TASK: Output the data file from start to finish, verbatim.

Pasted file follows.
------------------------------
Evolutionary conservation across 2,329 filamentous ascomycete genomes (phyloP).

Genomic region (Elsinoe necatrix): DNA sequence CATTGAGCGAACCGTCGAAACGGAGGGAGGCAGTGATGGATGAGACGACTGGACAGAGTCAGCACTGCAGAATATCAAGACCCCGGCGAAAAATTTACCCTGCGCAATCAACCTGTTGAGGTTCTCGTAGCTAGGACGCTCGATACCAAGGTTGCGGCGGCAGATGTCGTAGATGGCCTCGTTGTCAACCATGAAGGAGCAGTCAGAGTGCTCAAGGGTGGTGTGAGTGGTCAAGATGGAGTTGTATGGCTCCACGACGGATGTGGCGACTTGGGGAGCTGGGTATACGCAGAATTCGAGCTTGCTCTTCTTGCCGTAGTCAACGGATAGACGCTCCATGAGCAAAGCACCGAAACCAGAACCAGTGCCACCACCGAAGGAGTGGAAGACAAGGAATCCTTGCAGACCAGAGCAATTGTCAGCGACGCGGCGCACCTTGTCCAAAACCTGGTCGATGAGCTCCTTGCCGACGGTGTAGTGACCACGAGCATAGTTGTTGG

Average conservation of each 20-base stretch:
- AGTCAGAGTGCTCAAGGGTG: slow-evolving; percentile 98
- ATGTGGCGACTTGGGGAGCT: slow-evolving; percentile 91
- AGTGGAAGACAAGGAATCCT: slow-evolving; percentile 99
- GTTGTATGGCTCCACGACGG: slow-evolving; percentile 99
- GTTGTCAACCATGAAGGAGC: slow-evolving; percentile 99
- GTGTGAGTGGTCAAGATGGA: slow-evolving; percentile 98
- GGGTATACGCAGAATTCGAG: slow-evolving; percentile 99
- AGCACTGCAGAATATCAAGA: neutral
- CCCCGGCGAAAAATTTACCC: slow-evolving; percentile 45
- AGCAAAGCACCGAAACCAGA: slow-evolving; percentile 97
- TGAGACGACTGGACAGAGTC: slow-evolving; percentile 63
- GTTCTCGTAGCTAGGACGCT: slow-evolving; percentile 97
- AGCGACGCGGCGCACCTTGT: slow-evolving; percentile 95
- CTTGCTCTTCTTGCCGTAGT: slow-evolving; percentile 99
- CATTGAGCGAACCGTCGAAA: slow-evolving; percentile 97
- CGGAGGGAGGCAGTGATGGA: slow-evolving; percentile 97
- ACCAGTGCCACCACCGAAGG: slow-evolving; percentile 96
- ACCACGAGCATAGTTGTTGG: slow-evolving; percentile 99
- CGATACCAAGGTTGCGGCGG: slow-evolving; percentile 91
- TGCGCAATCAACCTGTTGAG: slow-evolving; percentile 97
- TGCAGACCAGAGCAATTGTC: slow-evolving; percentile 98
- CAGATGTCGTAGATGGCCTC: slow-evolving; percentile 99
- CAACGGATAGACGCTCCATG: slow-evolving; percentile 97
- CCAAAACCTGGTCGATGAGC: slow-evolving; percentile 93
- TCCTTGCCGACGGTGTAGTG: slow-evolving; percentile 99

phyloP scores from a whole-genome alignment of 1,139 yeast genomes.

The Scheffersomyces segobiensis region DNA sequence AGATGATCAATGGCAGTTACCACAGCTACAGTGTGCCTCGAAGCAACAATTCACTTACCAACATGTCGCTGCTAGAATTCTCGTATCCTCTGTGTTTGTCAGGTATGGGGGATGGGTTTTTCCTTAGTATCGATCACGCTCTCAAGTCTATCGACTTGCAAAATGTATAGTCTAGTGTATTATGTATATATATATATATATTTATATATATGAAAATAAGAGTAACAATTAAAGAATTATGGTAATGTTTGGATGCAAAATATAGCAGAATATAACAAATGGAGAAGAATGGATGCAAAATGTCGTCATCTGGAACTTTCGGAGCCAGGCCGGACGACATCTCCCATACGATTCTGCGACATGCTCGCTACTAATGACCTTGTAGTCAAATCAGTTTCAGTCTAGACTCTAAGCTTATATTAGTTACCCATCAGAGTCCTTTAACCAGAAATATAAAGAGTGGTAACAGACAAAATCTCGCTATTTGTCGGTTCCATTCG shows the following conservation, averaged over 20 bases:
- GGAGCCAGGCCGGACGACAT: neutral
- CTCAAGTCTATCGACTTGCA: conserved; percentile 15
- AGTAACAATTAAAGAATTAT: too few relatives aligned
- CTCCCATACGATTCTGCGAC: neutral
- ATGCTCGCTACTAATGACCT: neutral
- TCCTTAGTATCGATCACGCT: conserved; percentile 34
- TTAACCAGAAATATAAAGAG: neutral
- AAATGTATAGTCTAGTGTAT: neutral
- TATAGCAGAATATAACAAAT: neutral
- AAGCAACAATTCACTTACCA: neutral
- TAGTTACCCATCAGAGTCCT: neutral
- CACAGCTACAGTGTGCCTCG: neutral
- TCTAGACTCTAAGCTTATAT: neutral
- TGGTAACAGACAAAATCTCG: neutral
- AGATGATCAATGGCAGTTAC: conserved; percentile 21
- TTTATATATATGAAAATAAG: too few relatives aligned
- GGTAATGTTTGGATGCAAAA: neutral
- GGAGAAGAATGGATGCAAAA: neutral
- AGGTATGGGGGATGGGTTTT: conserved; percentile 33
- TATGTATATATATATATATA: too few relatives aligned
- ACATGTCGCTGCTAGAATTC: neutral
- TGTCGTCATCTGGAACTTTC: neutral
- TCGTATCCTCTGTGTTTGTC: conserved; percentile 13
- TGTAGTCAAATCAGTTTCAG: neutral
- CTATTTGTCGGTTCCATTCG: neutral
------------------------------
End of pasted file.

Evolutionary conservation across 2,329 filamentous ascomycete genomes (phyloP).

Genomic region (Elsinoe necatrix): DNA sequence CATTGAGCGAACCGTCGAAACGGAGGGAGGCAGTGATGGATGAGACGACTGGACAGAGTCAGCACTGCAGAATATCAAGACCCCGGCGAAAAATTTACCCTGCGCAATCAACCTGTTGAGGTTCTCGTAGCTAGGACGCTCGATACCAAGGTTGCGGCGGCAGATGTCGTAGATGGCCTCGTTGTCAACCATGAAGGAGCAGTCAGAGTGCTCAAGGGTGGTGTGAGTGGTCAAGATGGAGTTGTATGGCTCCACGACGGATGTGGCGACTTGGGGAGCTGGGTATACGCAGAATTCGAGCTTGCTCTTCTTGCCGTAGTCAACGGATAGACGCTCCATGAGCAAAGCACCGAAACCAGAACCAGTGCCACCACCGAAGGAGTGGAAGACAAGGAATCCTTGCAGACCAGAGCAATTGTCAGCGACGCGGCGCACCTTGTCCAAAACCTGGTCGATGAGCTCCTTGCCGACGGTGTAGTGACCACGAGCATAGTTGTTGG

Average conservation of each 20-base stretch:
- AGTCAGAGTGCTCAAGGGTG: slow-evolving; percentile 98
- ATGTGGCGACTTGGGGAGCT: slow-evolving; percentile 91
- AGTGGAAGACAAGGAATCCT: slow-evolving; percentile 99
- GTTGTATGGCTCCACGACGG: slow-evolving; percentile 99
- GTTGTCAACCATGAAGGAGC: slow-evolving; percentile 99
- GTGTGAGTGGTCAAGATGGA: slow-evolving; percentile 98
- GGGTATACGCAGAATTCGAG: slow-evolving; percentile 99
- AGCACTGCAGAATATCAAGA: neutral
- CCCCGGCGAAAAATTTACCC: slow-evolving; percentile 45
- AGCAAAGCACCGAAACCAGA: slow-evolving; percentile 97
- TGAGACGACTGGACAGAGTC: slow-evolving; percentile 63
- GTTCTCGTAGCTAGGACGCT: slow-evolving; percentile 97
- AGCGACGCGGCGCACCTTGT: slow-evolving; percentile 95
- CTTGCTCTTCTTGCCGTAGT: slow-evolving; percentile 99
- CATTGAGCGAACCGTCGAAA: slow-evolving; percentile 97
- CGGAGGGAGGCAGTGATGGA: slow-evolving; percentile 97
- ACCAGTGCCACCACCGAAGG: slow-evolving; percentile 96
- ACCACGAGCATAGTTGTTGG: slow-evolving; percentile 99
- CGATACCAAGGTTGCGGCGG: slow-evolving; percentile 91
- TGCGCAATCAACCTGTTGAG: slow-evolving; percentile 97
- TGCAGACCAGAGCAATTGTC: slow-evolving; percentile 98
- CAGATGTCGTAGATGGCCTC: slow-evolving; percentile 99
- CAACGGATAGACGCTCCATG: slow-evolving; percentile 97
- CCAAAACCTGGTCGATGAGC: slow-evolving; percentile 93
- TCCTTGCCGACGGTGTAGTG: slow-evolving; percentile 99

phyloP scores from a whole-genome alignment of 1,139 yeast genomes.

The Scheffersomyces segobiensis region DNA sequence AGATGATCAATGGCAGTTACCACAGCTACAGTGTGCCTCGAAGCAACAATTCACTTACCAACATGTCGCTGCTAGAATTCTCGTATCCTCTGTGTTTGTCAGGTATGGGGGATGGGTTTTTCCTTAGTATCGATCACGCTCTCAAGTCTATCGACTTGCAAAATGTATAGTCTAGTGTATTATGTATATATATATATATATTTATATATATGAAAATAAGAGTAACAATTAAAGAATTATGGTAATGTTTGGATGCAAAATATAGCAGAATATAACAAATGGAGAAGAATGGATGCAAAATGTCGTCATCTGGAACTTTCGGAGCCAGGCCGGACGACATCTCCCATACGATTCTGCGACATGCTCGCTACTAATGACCTTGTAGTCAAATCAGTTTCAGTCTAGACTCTAAGCTTATATTAGTTACCCATCAGAGTCCTTTAACCAGAAATATAAAGAGTGGTAACAGACAAAATCTCGCTATTTGTCGGTTCCATTCG shows the following conservation, averaged over 20 bases:
- GGAGCCAGGCCGGACGACAT: neutral
- CTCAAGTCTATCGACTTGCA: conserved; percentile 15
- AGTAACAATTAAAGAATTAT: too few relatives aligned
- CTCCCATACGATTCTGCGAC: neutral
- ATGCTCGCTACTAATGACCT: neutral
- TCCTTAGTATCGATCACGCT: conserved; percentile 34
- TTAACCAGAAATATAAAGAG: neutral
- AAATGTATAGTCTAGTGTAT: neutral
- TATAGCAGAATATAACAAAT: neutral
- AAGCAACAATTCACTTACCA: neutral
- TAGTTACCCATCAGAGTCCT: neutral
- CACAGCTACAGTGTGCCTCG: neutral
- TCTAGACTCTAAGCTTATAT: neutral
- TGGTAACAGACAAAATCTCG: neutral
- AGATGATCAATGGCAGTTAC: conserved; percentile 21
- TTTATATATATGAAAATAAG: too few relatives aligned
- GGTAATGTTTGGATGCAAAA: neutral
- GGAGAAGAATGGATGCAAAA: neutral
- AGGTATGGGGGATGGGTTTT: conserved; percentile 33
- TATGTATATATATATATATA: too few relatives aligned
- ACATGTCGCTGCTAGAATTC: neutral
- TGTCGTCATCTGGAACTTTC: neutral
- TCGTATCCTCTGTGTTTGTC: conserved; percentile 13
- TGTAGTCAAATCAGTTTCAG: neutral
- CTATTTGTCGGTTCCATTCG: neutral